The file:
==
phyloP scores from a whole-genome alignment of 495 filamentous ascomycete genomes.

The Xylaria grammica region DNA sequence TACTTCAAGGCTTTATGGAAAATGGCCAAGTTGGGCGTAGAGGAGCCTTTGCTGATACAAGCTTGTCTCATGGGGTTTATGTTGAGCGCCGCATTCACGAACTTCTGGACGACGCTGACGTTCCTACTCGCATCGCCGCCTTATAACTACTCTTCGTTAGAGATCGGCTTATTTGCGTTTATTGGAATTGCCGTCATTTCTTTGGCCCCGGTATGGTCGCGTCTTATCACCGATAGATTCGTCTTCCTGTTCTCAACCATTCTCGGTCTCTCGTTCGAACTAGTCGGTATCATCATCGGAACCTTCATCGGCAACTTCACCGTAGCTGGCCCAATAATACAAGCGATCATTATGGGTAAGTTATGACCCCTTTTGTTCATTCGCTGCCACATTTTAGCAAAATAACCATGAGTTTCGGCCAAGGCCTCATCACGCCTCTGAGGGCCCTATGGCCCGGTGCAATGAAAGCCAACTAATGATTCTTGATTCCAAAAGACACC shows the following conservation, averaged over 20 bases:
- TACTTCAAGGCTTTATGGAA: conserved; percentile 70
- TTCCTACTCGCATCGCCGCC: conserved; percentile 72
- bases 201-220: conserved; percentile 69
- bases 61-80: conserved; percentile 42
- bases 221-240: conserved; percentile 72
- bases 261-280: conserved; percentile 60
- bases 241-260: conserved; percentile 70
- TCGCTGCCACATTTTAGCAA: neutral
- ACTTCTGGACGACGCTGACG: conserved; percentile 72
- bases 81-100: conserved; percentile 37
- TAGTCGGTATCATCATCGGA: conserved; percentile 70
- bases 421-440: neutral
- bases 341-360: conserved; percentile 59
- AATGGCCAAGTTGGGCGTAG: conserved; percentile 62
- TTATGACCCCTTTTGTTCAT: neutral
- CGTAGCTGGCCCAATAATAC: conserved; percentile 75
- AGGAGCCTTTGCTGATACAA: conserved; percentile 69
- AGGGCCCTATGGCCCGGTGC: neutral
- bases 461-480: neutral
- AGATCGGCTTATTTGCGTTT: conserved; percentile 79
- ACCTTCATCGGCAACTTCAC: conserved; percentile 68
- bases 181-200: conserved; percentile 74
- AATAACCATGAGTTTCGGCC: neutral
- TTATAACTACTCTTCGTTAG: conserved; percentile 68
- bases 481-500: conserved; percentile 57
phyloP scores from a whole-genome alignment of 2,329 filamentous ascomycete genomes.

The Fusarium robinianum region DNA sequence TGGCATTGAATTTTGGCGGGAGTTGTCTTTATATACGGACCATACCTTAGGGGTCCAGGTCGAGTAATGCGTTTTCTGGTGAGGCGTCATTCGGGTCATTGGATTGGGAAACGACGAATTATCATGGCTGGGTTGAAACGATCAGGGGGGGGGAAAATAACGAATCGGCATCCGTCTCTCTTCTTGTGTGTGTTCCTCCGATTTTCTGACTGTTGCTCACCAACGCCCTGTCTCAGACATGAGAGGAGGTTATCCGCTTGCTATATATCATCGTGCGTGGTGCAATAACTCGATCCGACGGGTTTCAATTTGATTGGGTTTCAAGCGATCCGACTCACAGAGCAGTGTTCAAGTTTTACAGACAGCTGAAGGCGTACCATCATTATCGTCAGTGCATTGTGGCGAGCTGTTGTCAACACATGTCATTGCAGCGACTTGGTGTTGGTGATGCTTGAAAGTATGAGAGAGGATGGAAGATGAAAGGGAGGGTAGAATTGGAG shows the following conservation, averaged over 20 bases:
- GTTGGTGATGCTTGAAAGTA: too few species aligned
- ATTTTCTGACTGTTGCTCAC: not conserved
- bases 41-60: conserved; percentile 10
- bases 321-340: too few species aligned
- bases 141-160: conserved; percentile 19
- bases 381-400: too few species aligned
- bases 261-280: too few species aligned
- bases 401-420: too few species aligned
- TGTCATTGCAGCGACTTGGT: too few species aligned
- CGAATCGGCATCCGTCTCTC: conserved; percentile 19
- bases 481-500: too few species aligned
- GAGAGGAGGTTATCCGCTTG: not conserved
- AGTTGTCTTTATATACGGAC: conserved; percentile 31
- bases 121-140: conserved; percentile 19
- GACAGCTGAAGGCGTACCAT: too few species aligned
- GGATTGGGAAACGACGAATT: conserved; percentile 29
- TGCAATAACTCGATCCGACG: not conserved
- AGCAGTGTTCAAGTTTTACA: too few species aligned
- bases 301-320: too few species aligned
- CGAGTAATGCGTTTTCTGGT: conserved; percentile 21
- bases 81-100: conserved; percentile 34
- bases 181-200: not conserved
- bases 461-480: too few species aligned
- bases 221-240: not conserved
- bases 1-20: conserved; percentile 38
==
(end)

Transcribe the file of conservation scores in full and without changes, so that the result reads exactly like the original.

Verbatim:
phyloP scores from a whole-genome alignment of 495 filamentous ascomycete genomes.

The Xylaria grammica region DNA sequence TACTTCAAGGCTTTATGGAAAATGGCCAAGTTGGGCGTAGAGGAGCCTTTGCTGATACAAGCTTGTCTCATGGGGTTTATGTTGAGCGCCGCATTCACGAACTTCTGGACGACGCTGACGTTCCTACTCGCATCGCCGCCTTATAACTACTCTTCGTTAGAGATCGGCTTATTTGCGTTTATTGGAATTGCCGTCATTTCTTTGGCCCCGGTATGGTCGCGTCTTATCACCGATAGATTCGTCTTCCTGTTCTCAACCATTCTCGGTCTCTCGTTCGAACTAGTCGGTATCATCATCGGAACCTTCATCGGCAACTTCACCGTAGCTGGCCCAATAATACAAGCGATCATTATGGGTAAGTTATGACCCCTTTTGTTCATTCGCTGCCACATTTTAGCAAAATAACCATGAGTTTCGGCCAAGGCCTCATCACGCCTCTGAGGGCCCTATGGCCCGGTGCAATGAAAGCCAACTAATGATTCTTGATTCCAAAAGACACC shows the following conservation, averaged over 20 bases:
- TACTTCAAGGCTTTATGGAA: conserved; percentile 70
- TTCCTACTCGCATCGCCGCC: conserved; percentile 72
- bases 201-220: conserved; percentile 69
- bases 61-80: conserved; percentile 42
- bases 221-240: conserved; percentile 72
- bases 261-280: conserved; percentile 60
- bases 241-260: conserved; percentile 70
- TCGCTGCCACATTTTAGCAA: neutral
- ACTTCTGGACGACGCTGACG: conserved; percentile 72
- bases 81-100: conserved; percentile 37
- TAGTCGGTATCATCATCGGA: conserved; percentile 70
- bases 421-440: neutral
- bases 341-360: conserved; percentile 59
- AATGGCCAAGTTGGGCGTAG: conserved; percentile 62
- TTATGACCCCTTTTGTTCAT: neutral
- CGTAGCTGGCCCAATAATAC: conserved; percentile 75
- AGGAGCCTTTGCTGATACAA: conserved; percentile 69
- AGGGCCCTATGGCCCGGTGC: neutral
- bases 461-480: neutral
- AGATCGGCTTATTTGCGTTT: conserved; percentile 79
- ACCTTCATCGGCAACTTCAC: conserved; percentile 68
- bases 181-200: conserved; percentile 74
- AATAACCATGAGTTTCGGCC: neutral
- TTATAACTACTCTTCGTTAG: conserved; percentile 68
- bases 481-500: conserved; percentile 57
phyloP scores from a whole-genome alignment of 2,329 filamentous ascomycete genomes.

The Fusarium robinianum region DNA sequence TGGCATTGAATTTTGGCGGGAGTTGTCTTTATATACGGACCATACCTTAGGGGTCCAGGTCGAGTAATGCGTTTTCTGGTGAGGCGTCATTCGGGTCATTGGATTGGGAAACGACGAATTATCATGGCTGGGTTGAAACGATCAGGGGGGGGGAAAATAACGAATCGGCATCCGTCTCTCTTCTTGTGTGTGTTCCTCCGATTTTCTGACTGTTGCTCACCAACGCCCTGTCTCAGACATGAGAGGAGGTTATCCGCTTGCTATATATCATCGTGCGTGGTGCAATAACTCGATCCGACGGGTTTCAATTTGATTGGGTTTCAAGCGATCCGACTCACAGAGCAGTGTTCAAGTTTTACAGACAGCTGAAGGCGTACCATCATTATCGTCAGTGCATTGTGGCGAGCTGTTGTCAACACATGTCATTGCAGCGACTTGGTGTTGGTGATGCTTGAAAGTATGAGAGAGGATGGAAGATGAAAGGGAGGGTAGAATTGGAG shows the following conservation, averaged over 20 bases:
- GTTGGTGATGCTTGAAAGTA: too few species aligned
- ATTTTCTGACTGTTGCTCAC: not conserved
- bases 41-60: conserved; percentile 10
- bases 321-340: too few species aligned
- bases 141-160: conserved; percentile 19
- bases 381-400: too few species aligned
- bases 261-280: too few species aligned
- bases 401-420: too few species aligned
- TGTCATTGCAGCGACTTGGT: too few species aligned
- CGAATCGGCATCCGTCTCTC: conserved; percentile 19
- bases 481-500: too few species aligned
- GAGAGGAGGTTATCCGCTTG: not conserved
- AGTTGTCTTTATATACGGAC: conserved; percentile 31
- bases 121-140: conserved; percentile 19
- GACAGCTGAAGGCGTACCAT: too few species aligned
- GGATTGGGAAACGACGAATT: conserved; percentile 29
- TGCAATAACTCGATCCGACG: not conserved
- AGCAGTGTTCAAGTTTTACA: too few species aligned
- bases 301-320: too few species aligned
- CGAGTAATGCGTTTTCTGGT: conserved; percentile 21
- bases 81-100: conserved; percentile 34
- bases 181-200: not conserved
- bases 461-480: too few species aligned
- bases 221-240: not conserved
- bases 1-20: conserved; percentile 38